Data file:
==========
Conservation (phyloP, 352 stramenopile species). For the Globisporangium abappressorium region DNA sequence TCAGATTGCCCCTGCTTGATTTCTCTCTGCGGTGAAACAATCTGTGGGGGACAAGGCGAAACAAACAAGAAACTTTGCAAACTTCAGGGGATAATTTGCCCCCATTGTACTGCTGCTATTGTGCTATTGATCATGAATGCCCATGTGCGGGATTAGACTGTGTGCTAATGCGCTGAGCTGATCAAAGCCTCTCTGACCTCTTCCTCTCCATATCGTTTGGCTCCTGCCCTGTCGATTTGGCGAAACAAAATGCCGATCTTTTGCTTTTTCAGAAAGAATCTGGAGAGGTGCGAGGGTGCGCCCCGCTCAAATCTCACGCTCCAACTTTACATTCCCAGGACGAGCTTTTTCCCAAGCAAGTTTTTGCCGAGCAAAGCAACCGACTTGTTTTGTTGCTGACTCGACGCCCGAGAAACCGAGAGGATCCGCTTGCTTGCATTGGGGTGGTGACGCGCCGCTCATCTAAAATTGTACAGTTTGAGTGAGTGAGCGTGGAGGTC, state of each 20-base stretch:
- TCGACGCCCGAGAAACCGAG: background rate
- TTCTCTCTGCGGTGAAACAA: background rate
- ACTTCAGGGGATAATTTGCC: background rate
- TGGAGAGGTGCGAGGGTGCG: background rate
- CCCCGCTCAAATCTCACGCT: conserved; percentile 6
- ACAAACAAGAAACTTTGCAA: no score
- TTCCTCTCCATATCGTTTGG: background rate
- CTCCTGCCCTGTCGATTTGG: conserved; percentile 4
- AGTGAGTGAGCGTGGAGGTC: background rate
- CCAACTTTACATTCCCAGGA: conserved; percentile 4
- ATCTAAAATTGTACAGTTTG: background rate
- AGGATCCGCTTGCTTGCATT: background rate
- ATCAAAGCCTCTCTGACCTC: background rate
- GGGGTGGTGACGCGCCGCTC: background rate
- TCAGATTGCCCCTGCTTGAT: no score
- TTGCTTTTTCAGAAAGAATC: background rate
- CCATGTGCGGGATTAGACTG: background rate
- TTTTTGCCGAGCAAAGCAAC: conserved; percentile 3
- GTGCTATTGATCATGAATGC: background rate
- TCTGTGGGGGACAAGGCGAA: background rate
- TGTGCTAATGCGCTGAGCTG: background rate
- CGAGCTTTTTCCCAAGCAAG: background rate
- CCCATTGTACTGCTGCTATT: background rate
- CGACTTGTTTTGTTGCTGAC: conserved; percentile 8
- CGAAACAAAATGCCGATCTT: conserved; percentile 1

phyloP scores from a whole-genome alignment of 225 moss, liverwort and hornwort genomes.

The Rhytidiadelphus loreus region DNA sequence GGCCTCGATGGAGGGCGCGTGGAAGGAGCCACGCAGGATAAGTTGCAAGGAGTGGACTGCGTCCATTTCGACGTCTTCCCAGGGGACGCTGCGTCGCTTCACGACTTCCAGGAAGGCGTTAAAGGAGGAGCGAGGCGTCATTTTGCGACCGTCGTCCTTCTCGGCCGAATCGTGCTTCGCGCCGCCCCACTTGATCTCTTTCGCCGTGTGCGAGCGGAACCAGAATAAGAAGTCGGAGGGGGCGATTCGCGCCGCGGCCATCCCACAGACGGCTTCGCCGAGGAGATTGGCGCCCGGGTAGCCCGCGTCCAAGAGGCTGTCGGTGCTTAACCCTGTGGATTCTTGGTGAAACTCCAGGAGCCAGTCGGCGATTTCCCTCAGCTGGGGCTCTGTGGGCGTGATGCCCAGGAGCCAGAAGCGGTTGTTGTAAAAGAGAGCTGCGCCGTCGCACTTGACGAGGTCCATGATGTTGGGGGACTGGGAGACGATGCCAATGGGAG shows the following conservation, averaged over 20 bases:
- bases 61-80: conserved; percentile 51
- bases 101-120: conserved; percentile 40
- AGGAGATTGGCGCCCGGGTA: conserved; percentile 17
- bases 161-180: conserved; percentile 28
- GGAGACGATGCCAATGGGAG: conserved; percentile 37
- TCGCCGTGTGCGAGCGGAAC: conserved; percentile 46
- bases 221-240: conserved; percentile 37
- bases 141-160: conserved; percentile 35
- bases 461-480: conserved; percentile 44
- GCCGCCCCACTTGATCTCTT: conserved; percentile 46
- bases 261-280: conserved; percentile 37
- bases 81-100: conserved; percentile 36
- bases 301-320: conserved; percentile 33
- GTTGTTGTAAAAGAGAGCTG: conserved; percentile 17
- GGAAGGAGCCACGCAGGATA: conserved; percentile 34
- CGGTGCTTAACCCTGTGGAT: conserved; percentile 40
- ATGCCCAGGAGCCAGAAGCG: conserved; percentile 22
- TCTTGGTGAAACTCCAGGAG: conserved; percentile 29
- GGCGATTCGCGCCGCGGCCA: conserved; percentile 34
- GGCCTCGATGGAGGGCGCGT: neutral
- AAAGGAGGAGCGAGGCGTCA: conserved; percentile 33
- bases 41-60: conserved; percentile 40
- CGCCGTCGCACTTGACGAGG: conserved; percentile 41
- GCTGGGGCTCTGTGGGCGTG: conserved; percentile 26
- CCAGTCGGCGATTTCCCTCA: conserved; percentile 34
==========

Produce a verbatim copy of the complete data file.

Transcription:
Conservation (phyloP, 352 stramenopile species). For the Globisporangium abappressorium region DNA sequence TCAGATTGCCCCTGCTTGATTTCTCTCTGCGGTGAAACAATCTGTGGGGGACAAGGCGAAACAAACAAGAAACTTTGCAAACTTCAGGGGATAATTTGCCCCCATTGTACTGCTGCTATTGTGCTATTGATCATGAATGCCCATGTGCGGGATTAGACTGTGTGCTAATGCGCTGAGCTGATCAAAGCCTCTCTGACCTCTTCCTCTCCATATCGTTTGGCTCCTGCCCTGTCGATTTGGCGAAACAAAATGCCGATCTTTTGCTTTTTCAGAAAGAATCTGGAGAGGTGCGAGGGTGCGCCCCGCTCAAATCTCACGCTCCAACTTTACATTCCCAGGACGAGCTTTTTCCCAAGCAAGTTTTTGCCGAGCAAAGCAACCGACTTGTTTTGTTGCTGACTCGACGCCCGAGAAACCGAGAGGATCCGCTTGCTTGCATTGGGGTGGTGACGCGCCGCTCATCTAAAATTGTACAGTTTGAGTGAGTGAGCGTGGAGGTC, state of each 20-base stretch:
- TCGACGCCCGAGAAACCGAG: background rate
- TTCTCTCTGCGGTGAAACAA: background rate
- ACTTCAGGGGATAATTTGCC: background rate
- TGGAGAGGTGCGAGGGTGCG: background rate
- CCCCGCTCAAATCTCACGCT: conserved; percentile 6
- ACAAACAAGAAACTTTGCAA: no score
- TTCCTCTCCATATCGTTTGG: background rate
- CTCCTGCCCTGTCGATTTGG: conserved; percentile 4
- AGTGAGTGAGCGTGGAGGTC: background rate
- CCAACTTTACATTCCCAGGA: conserved; percentile 4
- ATCTAAAATTGTACAGTTTG: background rate
- AGGATCCGCTTGCTTGCATT: background rate
- ATCAAAGCCTCTCTGACCTC: background rate
- GGGGTGGTGACGCGCCGCTC: background rate
- TCAGATTGCCCCTGCTTGAT: no score
- TTGCTTTTTCAGAAAGAATC: background rate
- CCATGTGCGGGATTAGACTG: background rate
- TTTTTGCCGAGCAAAGCAAC: conserved; percentile 3
- GTGCTATTGATCATGAATGC: background rate
- TCTGTGGGGGACAAGGCGAA: background rate
- TGTGCTAATGCGCTGAGCTG: background rate
- CGAGCTTTTTCCCAAGCAAG: background rate
- CCCATTGTACTGCTGCTATT: background rate
- CGACTTGTTTTGTTGCTGAC: conserved; percentile 8
- CGAAACAAAATGCCGATCTT: conserved; percentile 1

phyloP scores from a whole-genome alignment of 225 moss, liverwort and hornwort genomes.

The Rhytidiadelphus loreus region DNA sequence GGCCTCGATGGAGGGCGCGTGGAAGGAGCCACGCAGGATAAGTTGCAAGGAGTGGACTGCGTCCATTTCGACGTCTTCCCAGGGGACGCTGCGTCGCTTCACGACTTCCAGGAAGGCGTTAAAGGAGGAGCGAGGCGTCATTTTGCGACCGTCGTCCTTCTCGGCCGAATCGTGCTTCGCGCCGCCCCACTTGATCTCTTTCGCCGTGTGCGAGCGGAACCAGAATAAGAAGTCGGAGGGGGCGATTCGCGCCGCGGCCATCCCACAGACGGCTTCGCCGAGGAGATTGGCGCCCGGGTAGCCCGCGTCCAAGAGGCTGTCGGTGCTTAACCCTGTGGATTCTTGGTGAAACTCCAGGAGCCAGTCGGCGATTTCCCTCAGCTGGGGCTCTGTGGGCGTGATGCCCAGGAGCCAGAAGCGGTTGTTGTAAAAGAGAGCTGCGCCGTCGCACTTGACGAGGTCCATGATGTTGGGGGACTGGGAGACGATGCCAATGGGAG shows the following conservation, averaged over 20 bases:
- bases 61-80: conserved; percentile 51
- bases 101-120: conserved; percentile 40
- AGGAGATTGGCGCCCGGGTA: conserved; percentile 17
- bases 161-180: conserved; percentile 28
- GGAGACGATGCCAATGGGAG: conserved; percentile 37
- TCGCCGTGTGCGAGCGGAAC: conserved; percentile 46
- bases 221-240: conserved; percentile 37
- bases 141-160: conserved; percentile 35
- bases 461-480: conserved; percentile 44
- GCCGCCCCACTTGATCTCTT: conserved; percentile 46
- bases 261-280: conserved; percentile 37
- bases 81-100: conserved; percentile 36
- bases 301-320: conserved; percentile 33
- GTTGTTGTAAAAGAGAGCTG: conserved; percentile 17
- GGAAGGAGCCACGCAGGATA: conserved; percentile 34
- CGGTGCTTAACCCTGTGGAT: conserved; percentile 40
- ATGCCCAGGAGCCAGAAGCG: conserved; percentile 22
- TCTTGGTGAAACTCCAGGAG: conserved; percentile 29
- GGCGATTCGCGCCGCGGCCA: conserved; percentile 34
- GGCCTCGATGGAGGGCGCGT: neutral
- AAAGGAGGAGCGAGGCGTCA: conserved; percentile 33
- bases 41-60: conserved; percentile 40
- CGCCGTCGCACTTGACGAGG: conserved; percentile 41
- GCTGGGGCTCTGTGGGCGTG: conserved; percentile 26
- CCAGTCGGCGATTTCCCTCA: conserved; percentile 34